Commission to vote on additional cars for sheriff's office

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January 30, 2007

AUGUSTA, Ga.---The Richmond County Sheriff's Office needs some new cars, and the sheriff says there's finally enough money to get them.

But two commissioners say it's a waste of your money.

When patrol cars get banged up or break down, they sit at Fleet Management until they get repaired. Col. Gary Powell of the Richmond County Sheriff's Office says there are so many cars off the streets and sitting there because they are too they want new ones.

With officers responding to calls and transporting prisoners all day, every day, their cars get plenty of wear and tear.

"They break down a lot; the cost to maintain them is a lot," Col. Powell said.

Now the sheriff's office is asking the Commission for 40 new road patrol cars and two motorcycles.

Col. Powell says many of the vehicles deputies are driving are well over the 4-year life expectancy--some with nearly 200,000 miles on them.

"We got over 100 cars with over 100,000 miles," Col. Powell said. "These should have been replaced when they hit 100,000 miles."

The new cars would cost $1.1 million. The finance committee has said okay, but now the full Commission has to approve it.

Commissioners Calvin Holland and Marion Williams both say it may be a waste of money, and feel continual maintenance is a better option.

We asked the city's fleet manager, Ron Crowden, if the million-dollar purchase is really necessary.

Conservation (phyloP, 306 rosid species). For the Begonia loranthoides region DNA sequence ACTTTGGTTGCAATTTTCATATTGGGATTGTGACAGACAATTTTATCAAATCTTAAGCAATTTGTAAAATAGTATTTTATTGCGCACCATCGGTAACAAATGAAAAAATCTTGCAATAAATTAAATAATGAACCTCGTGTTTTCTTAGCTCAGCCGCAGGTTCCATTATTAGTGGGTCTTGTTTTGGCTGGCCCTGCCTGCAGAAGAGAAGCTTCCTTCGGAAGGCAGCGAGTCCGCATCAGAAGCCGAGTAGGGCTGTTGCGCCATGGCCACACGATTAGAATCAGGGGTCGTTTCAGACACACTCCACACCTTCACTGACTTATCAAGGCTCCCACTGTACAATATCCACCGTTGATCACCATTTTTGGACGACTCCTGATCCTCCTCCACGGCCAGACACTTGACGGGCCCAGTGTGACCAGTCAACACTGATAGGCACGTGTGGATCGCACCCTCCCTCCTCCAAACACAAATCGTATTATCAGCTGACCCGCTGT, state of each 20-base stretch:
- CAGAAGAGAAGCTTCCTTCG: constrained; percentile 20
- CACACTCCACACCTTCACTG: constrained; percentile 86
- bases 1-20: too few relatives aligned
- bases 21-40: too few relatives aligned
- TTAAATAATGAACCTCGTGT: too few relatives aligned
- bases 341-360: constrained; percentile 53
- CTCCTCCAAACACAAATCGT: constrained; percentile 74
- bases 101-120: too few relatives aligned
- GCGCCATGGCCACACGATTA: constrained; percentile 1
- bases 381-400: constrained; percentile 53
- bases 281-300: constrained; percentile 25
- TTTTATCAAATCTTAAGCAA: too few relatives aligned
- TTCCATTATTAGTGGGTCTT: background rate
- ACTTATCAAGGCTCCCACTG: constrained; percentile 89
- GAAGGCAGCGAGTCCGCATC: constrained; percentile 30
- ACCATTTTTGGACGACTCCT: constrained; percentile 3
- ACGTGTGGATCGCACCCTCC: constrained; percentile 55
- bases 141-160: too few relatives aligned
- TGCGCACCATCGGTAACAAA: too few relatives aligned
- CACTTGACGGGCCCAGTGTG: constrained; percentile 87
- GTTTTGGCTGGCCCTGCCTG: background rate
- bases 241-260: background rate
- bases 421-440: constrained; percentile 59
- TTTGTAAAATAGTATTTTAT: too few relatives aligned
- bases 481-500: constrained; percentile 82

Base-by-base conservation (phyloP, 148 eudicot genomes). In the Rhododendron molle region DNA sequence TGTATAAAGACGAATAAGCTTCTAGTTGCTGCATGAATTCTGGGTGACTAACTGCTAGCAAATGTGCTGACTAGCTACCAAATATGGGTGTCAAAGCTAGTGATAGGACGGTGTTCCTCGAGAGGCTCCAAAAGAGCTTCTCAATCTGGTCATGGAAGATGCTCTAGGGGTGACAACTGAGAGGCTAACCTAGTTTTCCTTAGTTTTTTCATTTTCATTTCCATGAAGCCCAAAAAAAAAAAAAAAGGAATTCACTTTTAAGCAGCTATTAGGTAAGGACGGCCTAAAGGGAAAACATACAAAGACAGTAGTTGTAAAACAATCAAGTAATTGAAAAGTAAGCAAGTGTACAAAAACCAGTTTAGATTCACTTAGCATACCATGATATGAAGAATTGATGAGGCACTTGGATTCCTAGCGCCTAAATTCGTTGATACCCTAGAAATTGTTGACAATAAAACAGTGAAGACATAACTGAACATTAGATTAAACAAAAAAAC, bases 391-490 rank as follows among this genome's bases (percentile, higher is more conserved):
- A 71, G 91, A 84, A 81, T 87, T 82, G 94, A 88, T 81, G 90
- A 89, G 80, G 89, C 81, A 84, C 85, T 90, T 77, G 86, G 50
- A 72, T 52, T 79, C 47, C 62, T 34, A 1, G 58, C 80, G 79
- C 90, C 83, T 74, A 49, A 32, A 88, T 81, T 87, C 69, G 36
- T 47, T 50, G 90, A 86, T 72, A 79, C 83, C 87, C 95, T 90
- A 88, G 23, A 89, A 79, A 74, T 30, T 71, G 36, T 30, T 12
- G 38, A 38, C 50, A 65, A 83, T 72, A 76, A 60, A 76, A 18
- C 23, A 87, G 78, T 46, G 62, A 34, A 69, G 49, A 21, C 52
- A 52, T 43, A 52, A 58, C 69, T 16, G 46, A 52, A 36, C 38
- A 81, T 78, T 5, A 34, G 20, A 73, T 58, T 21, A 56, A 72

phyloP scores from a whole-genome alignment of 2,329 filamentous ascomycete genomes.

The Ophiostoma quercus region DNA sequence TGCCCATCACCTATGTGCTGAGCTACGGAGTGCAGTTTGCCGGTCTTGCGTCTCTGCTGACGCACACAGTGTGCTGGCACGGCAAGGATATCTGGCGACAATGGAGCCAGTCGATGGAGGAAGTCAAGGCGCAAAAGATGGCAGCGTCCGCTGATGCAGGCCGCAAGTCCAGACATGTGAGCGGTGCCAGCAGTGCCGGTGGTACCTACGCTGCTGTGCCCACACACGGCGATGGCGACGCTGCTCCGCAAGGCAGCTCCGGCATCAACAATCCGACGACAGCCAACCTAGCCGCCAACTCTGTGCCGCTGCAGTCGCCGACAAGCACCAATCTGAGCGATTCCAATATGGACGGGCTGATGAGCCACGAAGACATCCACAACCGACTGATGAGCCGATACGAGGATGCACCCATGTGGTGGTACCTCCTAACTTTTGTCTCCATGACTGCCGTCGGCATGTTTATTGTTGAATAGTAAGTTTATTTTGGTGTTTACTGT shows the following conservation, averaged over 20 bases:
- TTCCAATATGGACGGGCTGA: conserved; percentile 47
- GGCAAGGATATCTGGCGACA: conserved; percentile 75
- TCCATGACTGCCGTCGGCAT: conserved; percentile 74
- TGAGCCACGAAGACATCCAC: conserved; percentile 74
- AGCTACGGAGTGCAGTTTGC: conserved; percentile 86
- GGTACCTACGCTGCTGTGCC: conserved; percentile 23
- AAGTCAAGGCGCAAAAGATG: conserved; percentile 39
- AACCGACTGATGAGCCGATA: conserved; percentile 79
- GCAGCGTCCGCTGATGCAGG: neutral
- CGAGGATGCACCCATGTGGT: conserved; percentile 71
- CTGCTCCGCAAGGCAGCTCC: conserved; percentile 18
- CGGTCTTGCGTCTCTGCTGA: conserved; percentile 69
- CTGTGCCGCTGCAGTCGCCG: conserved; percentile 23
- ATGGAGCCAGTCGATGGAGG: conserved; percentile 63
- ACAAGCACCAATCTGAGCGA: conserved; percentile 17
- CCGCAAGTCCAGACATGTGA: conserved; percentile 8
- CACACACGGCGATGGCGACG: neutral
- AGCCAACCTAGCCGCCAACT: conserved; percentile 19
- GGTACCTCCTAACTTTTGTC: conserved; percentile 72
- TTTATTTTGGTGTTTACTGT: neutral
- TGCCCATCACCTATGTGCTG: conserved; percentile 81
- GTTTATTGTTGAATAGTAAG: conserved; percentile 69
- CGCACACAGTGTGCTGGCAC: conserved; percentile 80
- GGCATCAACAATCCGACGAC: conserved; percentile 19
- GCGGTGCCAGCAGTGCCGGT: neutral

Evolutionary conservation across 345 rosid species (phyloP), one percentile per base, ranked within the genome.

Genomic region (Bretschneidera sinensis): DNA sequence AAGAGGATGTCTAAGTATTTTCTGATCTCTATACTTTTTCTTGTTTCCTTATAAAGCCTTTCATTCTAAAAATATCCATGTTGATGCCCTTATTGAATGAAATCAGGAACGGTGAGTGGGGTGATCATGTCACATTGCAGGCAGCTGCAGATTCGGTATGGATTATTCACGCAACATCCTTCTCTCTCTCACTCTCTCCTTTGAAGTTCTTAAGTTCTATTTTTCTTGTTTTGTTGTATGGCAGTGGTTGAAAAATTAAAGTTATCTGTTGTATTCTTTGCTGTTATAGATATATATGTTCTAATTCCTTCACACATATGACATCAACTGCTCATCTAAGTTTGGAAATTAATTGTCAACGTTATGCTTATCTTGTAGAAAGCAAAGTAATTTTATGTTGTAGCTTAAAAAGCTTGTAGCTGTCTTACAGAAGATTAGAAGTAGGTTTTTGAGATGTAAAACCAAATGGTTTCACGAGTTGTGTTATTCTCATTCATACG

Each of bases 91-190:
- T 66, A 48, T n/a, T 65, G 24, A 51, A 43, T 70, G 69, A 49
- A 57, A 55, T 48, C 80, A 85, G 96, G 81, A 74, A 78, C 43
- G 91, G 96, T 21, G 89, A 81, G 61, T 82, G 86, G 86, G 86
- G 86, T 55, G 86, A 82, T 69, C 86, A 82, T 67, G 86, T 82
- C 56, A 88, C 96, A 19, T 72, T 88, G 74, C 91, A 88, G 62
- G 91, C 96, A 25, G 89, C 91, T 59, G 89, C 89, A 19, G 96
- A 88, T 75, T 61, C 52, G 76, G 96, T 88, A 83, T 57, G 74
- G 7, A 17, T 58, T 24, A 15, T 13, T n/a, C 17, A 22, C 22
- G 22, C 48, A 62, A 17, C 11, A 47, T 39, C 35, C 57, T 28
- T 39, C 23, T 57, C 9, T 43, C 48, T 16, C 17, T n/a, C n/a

"The answer to the question is yes," Crowden said.

Crowden says that in addition to the cars that come in mashed and mangled, the number coming into his department needing major repairs is increasing...and it's costing a lot.

He says 100,000 miles on a patrol car is really equal to 200,000 in terms of wear and tear and feels replacement is the best way to keep high maintenance costs down.

"The problem with public safety is, do you want to wait till it breaks down on the road before you fix it?" Crowden said.

Col. Powell also says it's embarrassing for officers and for the city when they are responding to calls and their cars break down.

It's a choice between new cars or paying for maintenance--a choice city leaders will have to make. The vote goes before the Commission next Tuesday.

Aiken County just approved five new cars for deputies about six months ago. That cost about $25,000.

Graniteville residents protested because money was coming from the disaster release fund.

Now, Sheriff Michael Hunt is asking the county for money for more deputies.